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International Law and the Use of Force. Observations from Naulilaa , Caroline, and Nicaragua . Traditional Laws of War. Development of the just war doctrine St. Augustine (600s AD): Vengence -oriented; avenge against injuries…

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international law and the use of force

International Law and the Use of Force

Observations from Naulilaa, Caroline, and Nicaragua

traditional laws of war
Traditional Laws of War
  • Development of the just war doctrine
    • St. Augustine (600s AD): Vengence-oriented; avenge against injuries…
    • Vittorio & Suarez (1500s), Hugo Grotius (1600s): refined the just war doctrine of St. Aug., noting that there is a need for both humane means and proper reasons for going to war.
    • Fell out of favor by the 19th-20th centuries. W. Hall and C. Hyde (p 504-505) said it’s well within a states rights to go to war for the purposes it so desires. … So who’s right here?
  • Jus in bello - limitation #1 on war
    • Deals with conduct during war, int’l humanitarian law
  • Jus ad bellum – limitation #2 on war
    • Concerns proper reasons for going to war at all
naulilaa case 1928

Naulilaa Case -1928

Germany vs. Portugal

naulilaa c ase 1928
Naulilaa Case -1928
  • Facts: Germans enter Angola to negotiate the transportation of supplies. Argument ensues and the Germans are shot. Without any further communication, a number of Angola forts are destroyed by German military engagements.
  • Germany claimed they were engaged in a reprisal, but it was determined that German actions did not satisfy the requirements of a legal reprisal.
    • This reprisal was not legal b/c
      • the other nation’s authorities did not act contrary to the law of nations;
      • use of force is only justified by necessity and here there was no unsatisfied demand;
      • It was not a proportional response… and even if it were proportional, German actions would still be considered excessive.
  • To legally launch hostilities that fall short of going to war, there are lots of hoops to jump through.
naulilaa case 19281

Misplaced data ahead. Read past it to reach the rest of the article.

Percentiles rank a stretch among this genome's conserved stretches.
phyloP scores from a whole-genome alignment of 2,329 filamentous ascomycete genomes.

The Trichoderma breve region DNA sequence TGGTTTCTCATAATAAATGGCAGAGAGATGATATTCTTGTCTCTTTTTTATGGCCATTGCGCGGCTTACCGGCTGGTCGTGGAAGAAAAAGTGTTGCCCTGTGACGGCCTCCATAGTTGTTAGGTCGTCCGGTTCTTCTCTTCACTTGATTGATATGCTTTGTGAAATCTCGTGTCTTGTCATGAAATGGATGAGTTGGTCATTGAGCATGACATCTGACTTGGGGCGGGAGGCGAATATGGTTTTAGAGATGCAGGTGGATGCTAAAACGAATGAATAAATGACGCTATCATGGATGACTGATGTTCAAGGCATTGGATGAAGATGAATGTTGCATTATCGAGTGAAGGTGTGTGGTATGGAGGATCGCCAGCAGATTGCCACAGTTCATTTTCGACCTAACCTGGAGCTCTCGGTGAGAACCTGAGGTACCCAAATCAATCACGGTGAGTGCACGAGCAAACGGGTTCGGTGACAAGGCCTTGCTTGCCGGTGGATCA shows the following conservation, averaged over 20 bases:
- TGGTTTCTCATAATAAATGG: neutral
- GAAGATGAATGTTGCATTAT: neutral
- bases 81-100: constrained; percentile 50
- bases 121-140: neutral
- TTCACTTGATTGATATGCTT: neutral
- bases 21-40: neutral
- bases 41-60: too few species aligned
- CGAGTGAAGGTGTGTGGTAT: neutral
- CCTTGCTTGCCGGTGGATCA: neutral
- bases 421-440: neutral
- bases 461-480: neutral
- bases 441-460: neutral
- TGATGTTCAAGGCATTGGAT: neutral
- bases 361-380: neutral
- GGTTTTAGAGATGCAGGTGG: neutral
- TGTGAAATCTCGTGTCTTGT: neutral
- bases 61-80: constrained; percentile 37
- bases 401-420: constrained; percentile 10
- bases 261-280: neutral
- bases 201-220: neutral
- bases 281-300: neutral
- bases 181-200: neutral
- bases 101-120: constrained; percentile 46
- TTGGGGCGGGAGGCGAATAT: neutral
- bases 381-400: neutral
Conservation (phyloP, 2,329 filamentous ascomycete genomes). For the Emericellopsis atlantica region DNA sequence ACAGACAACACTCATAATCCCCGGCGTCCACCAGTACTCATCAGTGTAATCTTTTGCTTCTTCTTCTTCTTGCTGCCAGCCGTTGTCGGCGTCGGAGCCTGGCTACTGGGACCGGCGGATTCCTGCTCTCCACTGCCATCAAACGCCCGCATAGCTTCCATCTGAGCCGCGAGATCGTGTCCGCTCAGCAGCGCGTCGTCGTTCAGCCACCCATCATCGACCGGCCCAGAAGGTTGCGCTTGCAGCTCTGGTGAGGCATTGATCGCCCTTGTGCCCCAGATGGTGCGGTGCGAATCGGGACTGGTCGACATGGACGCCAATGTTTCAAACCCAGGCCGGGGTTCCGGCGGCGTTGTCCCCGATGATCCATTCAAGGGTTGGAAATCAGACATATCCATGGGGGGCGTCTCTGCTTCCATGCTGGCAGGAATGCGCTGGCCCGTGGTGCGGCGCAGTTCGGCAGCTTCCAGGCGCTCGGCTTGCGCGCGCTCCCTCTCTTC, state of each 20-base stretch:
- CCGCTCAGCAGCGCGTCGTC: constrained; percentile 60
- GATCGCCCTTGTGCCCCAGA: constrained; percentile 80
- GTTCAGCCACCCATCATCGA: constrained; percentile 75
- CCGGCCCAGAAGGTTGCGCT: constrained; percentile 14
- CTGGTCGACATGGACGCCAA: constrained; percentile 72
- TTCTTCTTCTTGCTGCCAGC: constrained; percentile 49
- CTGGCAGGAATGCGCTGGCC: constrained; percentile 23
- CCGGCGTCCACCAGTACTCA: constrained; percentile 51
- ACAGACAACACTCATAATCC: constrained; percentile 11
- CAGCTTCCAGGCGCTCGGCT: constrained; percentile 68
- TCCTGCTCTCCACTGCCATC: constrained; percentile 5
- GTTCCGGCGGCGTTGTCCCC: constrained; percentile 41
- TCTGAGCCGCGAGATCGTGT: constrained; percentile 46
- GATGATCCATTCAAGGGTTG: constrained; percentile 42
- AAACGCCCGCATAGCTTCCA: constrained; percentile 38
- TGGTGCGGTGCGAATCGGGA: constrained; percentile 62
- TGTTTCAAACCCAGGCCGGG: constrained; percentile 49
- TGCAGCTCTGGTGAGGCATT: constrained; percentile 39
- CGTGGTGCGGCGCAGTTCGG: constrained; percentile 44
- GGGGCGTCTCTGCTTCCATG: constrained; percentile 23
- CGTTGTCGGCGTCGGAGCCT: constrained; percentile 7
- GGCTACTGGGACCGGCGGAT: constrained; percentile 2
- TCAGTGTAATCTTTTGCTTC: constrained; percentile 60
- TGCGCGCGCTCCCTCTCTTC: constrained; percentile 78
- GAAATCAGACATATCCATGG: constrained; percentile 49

Naulilaa Case -1928
  • The primary rules developed out of this case are:
    • reprisals must be proportional to the original offense/harm/injury
    • Reprisals must be shown to be necessary/justified (as the result of an unsatisfied demand)
  • Reprisals (and retorsions) are seen as acts of self-help.
    • Entirely legal in the current international system.
    • Lawyers now more often refer to countermeasures
naulilaa case 19282
Naulilaa Case -1928
  • Reprisals (and retorsions) are seen as acts of self-help
    • Self-help: Independent and self-directed action taken by an injured state against the transgressing state in order to gain redress. Until the middle of the 20th century the right of self-help was claimed by states as one of the essential attributes of sovereignty. In the absence of an international executive agency, an injured state undertook on its own account the defence of the claim it was making. Forcible measures falling short of war might prove sufficient; failing these, war might be resorted to as the ultimate means of self-help. Since self-help was regarded at international law as a legal remedy, the results secured by it were recognized by the international community as a final settlement of the case.
      • (Nolo’s Law Dictionary)
  • BUT, Article 51 does not clearly make mention of this concept (of proportionality) at all. The Nicaragua Case ruling admits this.
    • Observations?
the caroline dispute 18381
The Caroline Dispute - 1838
  • Not a court case. Only a series of letters between American and British diplomats regarding the attack on an American vessel.
  • It was agreed on both sides that British actions did not constitute self-defense b/c it could not pass a specific test of self-defense:
    • That the reaction is required to be “instant, overwhelming, leaving no choice of means, and no moment for deliberation.” (511)
the caroline dispute 18382
The Caroline Dispute - 1838
  • Basis of dispute: U.S. citizens help Canada fight off GB
      • “The inviolable character of the territory of independent states is the most essential foundation of civilization.”
        • This principle can only be violated in the case of self-defense [narrow construction].
        • Self-defense will justify an invasion of another country only when the danger is so great as to leave no alternative.
        • This doctrine is applicable in the case where you have no choice but to fight back.
the caroline dispute 18383
The Caroline Dispute - 1838